There was a point in our lives we needed a local food bank to get by. One thing we found was always in short supply was healthy food items at the food bank. Here’s how we all can make a difference.
Our Experience with Needing a Food Bank
What many of you don’t know is there was a point in our lives where we needed food banks to get by. We had unexpected expenses, were in college, and I was between jobs. We didn’t qualify for Food Stamps. I won’t lie. It was a rough and mortifying place to be in. One thing that stood out to me even then was that we had very few options for healthy food at the food bank.
Don’t get me wrong. We were grateful to have food, but it did open my eyes to making sure that I donate healthier staples when I donate to my local food bank.
The meat was government supplemented frozen ground beef in tubes and, quite honestly, it was gross. It was the lowest quality burger I had ever seen and I grew up on 73% lean. There were no fresh or even frozen vegetables. Canned vegetables that were high in sodium, and fruit, oftentimes in syrup, were the only option. Boxed meals were in high supply. It didn’t exactly create the healthiest meal but at least we didn’t starve. It was food on our plates and in our stomachs.
[Tweet “It’s easy to feel helpless with so much need. Poverty, brokenness, hunger…It seems daunting… but here’s how we can help.”]
How can we make a difference in our community?
It’s easy to feel helpless when we see so much need around us – poverty, brokenness, hunger, homelessness. The problems seem daunting and insurmountable, and they are. They are if we all just look at it as individuals. I can’t solve all a broken world’s problems. I can’t be the answer on my own, but together we can. One small act by every person can change the world if we all just band together and do what we can. All it takes is action.
There are so many things we can do to help make a difference. If we stop leaving it to the government to fix and step up to be the difference in our communities we can change the world one person at a time.
Don’t miss the handy printable of healthier food items to donate to the food pantry at the end of this post. Print it and take it to the grocery store for an easy buying guide.
Here are practical ways we can make a difference for local food banks.
One of the practical ways every single one of us who is self-sustaining can help is by donating to our local food banks. A simple search for ‘food banks in ________’ will give you the information you need.
One of the best ways to donate can be to give money to your local food bank. Many times they have access to buy food at a heavily discounted rate that we as consumers do not have. Donating money allows them to stretch the dollar even farther. Per Feeding America, they can distribute 10 meals for $1. You can see their link for how they do that. I certainly can’t stretch one dollar into 10 meals. While your local food bank may or may not be able to do the same, they can stretch the money farther than we can with access to buying programs, etc.
If you want to donate food rather than money, you don’t need to spend a lot to make a difference. Even if you have limited resources, a can of tuna fish can help someone. What if each time you grocery shop you buy 1 extra can of tuna fish, pasta sauce, or box of pasta? If you up-size that just a little, what if you took $5 of your grocery money and bought for your local food bank instead?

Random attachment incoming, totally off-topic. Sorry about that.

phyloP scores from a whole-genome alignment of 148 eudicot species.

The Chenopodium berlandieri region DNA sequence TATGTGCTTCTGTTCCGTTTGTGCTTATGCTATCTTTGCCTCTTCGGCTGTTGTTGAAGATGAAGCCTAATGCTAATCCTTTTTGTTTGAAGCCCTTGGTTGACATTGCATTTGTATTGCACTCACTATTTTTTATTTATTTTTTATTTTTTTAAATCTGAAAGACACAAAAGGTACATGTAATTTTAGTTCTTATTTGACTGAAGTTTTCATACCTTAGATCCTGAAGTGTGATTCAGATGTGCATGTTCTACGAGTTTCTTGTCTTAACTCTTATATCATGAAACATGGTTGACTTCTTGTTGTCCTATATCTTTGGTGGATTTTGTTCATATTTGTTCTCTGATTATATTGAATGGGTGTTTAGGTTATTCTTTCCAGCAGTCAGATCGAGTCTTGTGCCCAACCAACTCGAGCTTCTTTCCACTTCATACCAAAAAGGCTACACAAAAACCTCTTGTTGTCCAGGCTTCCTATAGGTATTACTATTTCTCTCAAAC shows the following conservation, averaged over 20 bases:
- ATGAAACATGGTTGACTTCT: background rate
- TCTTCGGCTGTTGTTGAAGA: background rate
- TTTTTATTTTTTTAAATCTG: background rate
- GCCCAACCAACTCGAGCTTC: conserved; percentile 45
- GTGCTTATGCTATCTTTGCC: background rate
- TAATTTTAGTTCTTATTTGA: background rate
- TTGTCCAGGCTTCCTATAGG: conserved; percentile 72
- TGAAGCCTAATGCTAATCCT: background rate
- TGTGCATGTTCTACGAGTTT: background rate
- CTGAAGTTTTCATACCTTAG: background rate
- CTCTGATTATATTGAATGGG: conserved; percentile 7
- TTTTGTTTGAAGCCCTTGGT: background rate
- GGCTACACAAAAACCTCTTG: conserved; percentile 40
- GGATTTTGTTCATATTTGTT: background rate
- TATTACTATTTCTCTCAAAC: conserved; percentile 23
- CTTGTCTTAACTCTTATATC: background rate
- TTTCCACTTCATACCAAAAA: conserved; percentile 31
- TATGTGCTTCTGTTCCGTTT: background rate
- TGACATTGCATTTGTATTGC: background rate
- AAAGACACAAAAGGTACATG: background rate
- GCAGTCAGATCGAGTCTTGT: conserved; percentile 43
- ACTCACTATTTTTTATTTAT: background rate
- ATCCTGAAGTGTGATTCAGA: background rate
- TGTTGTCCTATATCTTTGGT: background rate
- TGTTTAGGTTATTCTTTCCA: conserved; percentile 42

Ideas for making room in the budget to donate to the local food bank
- Take $5 of your grocery money and buy staples for a local food bank.
- Cut the coffee. If you buy drinks or lunch out, cut one a week and use that money buy food for the food bank.
- “Buy an extra.” Buy an extra box of pasta, peanut butter, tuna fish, cereal, etc. and donate it.
- Set aside $1 each week for a local food bank.
- Host a Food Drive. Ask each person to donate a few cans or boxes. Share the printable list at the bottom of this post for an easy guide.
People have told me they would love to donate but never know what to give and they don’t want to donate heavily processed or unhealthy foods. Honestly, the answer is simple. Look in your cabinets. What do you eat that is shelf stable?
Yes, there are food banks than accept refrigerated, frozen, and fresh products but you need to speak with your individual food bank about what they accept. They all have different guidelines or abilities for storing.
See below for practical dry food staples you can donate to your local food bank and a handy printable guide.
Here’s a handy guide to practical and/or healthy food staples you can donate to your local food bank.
Breakfast Foods to Donate
- Whole Grain Cereal
- Rolled Oats
- Pancake Mix
- Baby Cereal
Lunch and Dinner Foods to Donate
- Tuna Fish
- Canned Chicken
- Peanut Butter
- No-Nut Butter
- Whole grain pasta
- Brown Rice
- Canned Beans
- Dry Beans
- Canned Vegetables (low sodium/no salt)
- Canned Fruit (light syrup/in own juices)
- Pasta Sauce
- Dry Goods – Sugar, Flour, Salt, Baking Powder, Baking Soda, Spices
- Baby Food
Snack Foods to Donate
- Dry Fruit
- Granola Bars
- Whole Grain Crackers
- Trail Mix
Fresh Foods to “Ask Before You Take”
- Fresh Vegetables
- Fresh Fruit
- Frozen Vegetables
Just a note: You can ‘clean out your cabinets’ and donate and some food banks are able to use food after it is expired but think Golden Rule. Would you want someone to give YOU their expired food? It’s better than wasting it, but be gracious and loving.
Click the image below to print this handy guide of healthy items to donate to your local food bank.
Do food expenses stress you out? Here is my series on ways you can cut the budget and live on $29/per person per week. In just a few weeks I am starting a new series with practical ways you can start reducing your grocery budget even more.